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"The pluralistic form takes for me a stronger hold on reality than any other philosophy I know of, being essentially a social philosophy, a philosophy of 'co'"-William James
Wittgenstein Installment 3 - Kara Stallings sec 11
One more important aspect of Ludwig Wittgenstein’s work was
his ideas regarding family resemblance and word games. With the family
resemblance explanation, Wittgenstein attacks conventional views on how words
can have deeper and sometimes far different intentional meanings. His beliefs
in some ways attack the traditional view that words acquire meaning from the
thoughts of the person who speak them. However, ironically enough it at the
same time challenges Wittgenstein’s own concept from his earlier Tractatus
Logico-Philosophicus, that words get their meaning by standing in for objects
Instead, Wittgenstein says that some words do not have a
single essence that encompasses their definition. He uses the example of the
word ‘game’. Although we may think of the term as having a definite meaning,
Wittgenstein points out counterexamples to this idea. No single thing is common
to all uses of the word ‘game’. For instance, not all games are played for fun
or as recreation; games like hockey and football are played professionally, and
some casino games are played out of addiction. Not all games have scores or
points, nor do they all have teams or any equipment that would define them as
games and not some other activity.
Wittgenstein says that rather than each use of the word
‘game’ having a relationship to a specific common trait of certainty or even of
the judgments behind them, that it is the relationships between the uses of the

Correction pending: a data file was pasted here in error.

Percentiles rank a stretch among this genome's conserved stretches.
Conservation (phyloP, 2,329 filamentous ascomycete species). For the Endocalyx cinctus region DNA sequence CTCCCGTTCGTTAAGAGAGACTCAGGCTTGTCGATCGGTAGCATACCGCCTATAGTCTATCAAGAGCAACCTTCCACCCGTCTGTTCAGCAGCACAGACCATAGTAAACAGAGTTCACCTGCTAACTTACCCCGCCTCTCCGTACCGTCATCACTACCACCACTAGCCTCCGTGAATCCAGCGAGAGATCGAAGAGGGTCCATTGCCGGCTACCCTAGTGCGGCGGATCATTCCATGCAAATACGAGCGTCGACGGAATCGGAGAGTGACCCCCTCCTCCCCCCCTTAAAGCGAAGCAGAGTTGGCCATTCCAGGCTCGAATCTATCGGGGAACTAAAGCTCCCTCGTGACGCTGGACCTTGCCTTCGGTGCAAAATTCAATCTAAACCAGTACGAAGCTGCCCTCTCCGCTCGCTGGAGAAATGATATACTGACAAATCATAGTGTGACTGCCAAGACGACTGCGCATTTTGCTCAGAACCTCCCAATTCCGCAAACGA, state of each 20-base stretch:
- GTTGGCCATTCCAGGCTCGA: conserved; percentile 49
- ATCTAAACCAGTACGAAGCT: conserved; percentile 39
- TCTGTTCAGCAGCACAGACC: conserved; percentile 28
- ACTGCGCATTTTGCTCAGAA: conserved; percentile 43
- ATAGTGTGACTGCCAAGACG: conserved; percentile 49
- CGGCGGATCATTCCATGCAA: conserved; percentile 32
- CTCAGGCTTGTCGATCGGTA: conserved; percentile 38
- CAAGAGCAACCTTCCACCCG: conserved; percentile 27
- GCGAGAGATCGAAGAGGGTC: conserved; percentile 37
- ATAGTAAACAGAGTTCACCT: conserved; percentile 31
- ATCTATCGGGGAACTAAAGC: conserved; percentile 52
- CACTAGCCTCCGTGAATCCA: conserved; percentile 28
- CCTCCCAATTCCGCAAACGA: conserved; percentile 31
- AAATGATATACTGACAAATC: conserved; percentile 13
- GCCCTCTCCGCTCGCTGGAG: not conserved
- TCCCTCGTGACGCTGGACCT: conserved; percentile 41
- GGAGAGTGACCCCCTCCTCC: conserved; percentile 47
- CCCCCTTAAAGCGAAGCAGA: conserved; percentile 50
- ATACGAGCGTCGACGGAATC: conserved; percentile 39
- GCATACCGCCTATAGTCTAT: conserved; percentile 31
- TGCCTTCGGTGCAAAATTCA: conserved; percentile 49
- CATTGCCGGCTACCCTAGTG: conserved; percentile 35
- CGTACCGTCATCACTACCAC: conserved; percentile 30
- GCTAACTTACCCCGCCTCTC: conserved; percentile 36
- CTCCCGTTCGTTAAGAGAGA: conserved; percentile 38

word that is more remarkable and significant. It is here that he brings up his
coined term of family resemblance.
Wittgenstein says that the way in which family members
resemble each other is not through a specific trait but a variety of traits
that are shared by some (but not all) members of a family.
Importantly, Wittgenstein does not say that the family
resemblance relation is not always the way that words get their meaning.
Instead, words can get their meaning by picking out objects in reality, as he
claims in the Tractatus, but he asserts that philosophers must recognize the
difference between the varied methods of assigning meaning to words.
Overall his work constitutes an articulate description of
how language impacts the intellectual progress of society. He argues strongly
that in order to survive as an individual, communication with other scholars are
crucial. To further this idea he expressed in great length the significance of
preserving language for only such a highly weighted purpose by stating that if
something cannot be expressed clearly that it should not be spoken at all.
However, this quote remains quite
a contradictory belief juxtaposed to his complete message of language. In order
for progress in any degree of further knowledge one must not shy away from fear
of unclear, mistaken or even just plain bizarre ideologies. In replace of this
quote I feel as though his other quote mentioning the event of death better
summarizes his works; if the spread of knowledge is the entire purpose behind
our existence than the present is where our timelessness lives.
“Death is not an event in life; we do not live to experience
death. If we take eternity to mean not infinite temporal duration but
timelessness, then eternal life belongs to those who live in the present.”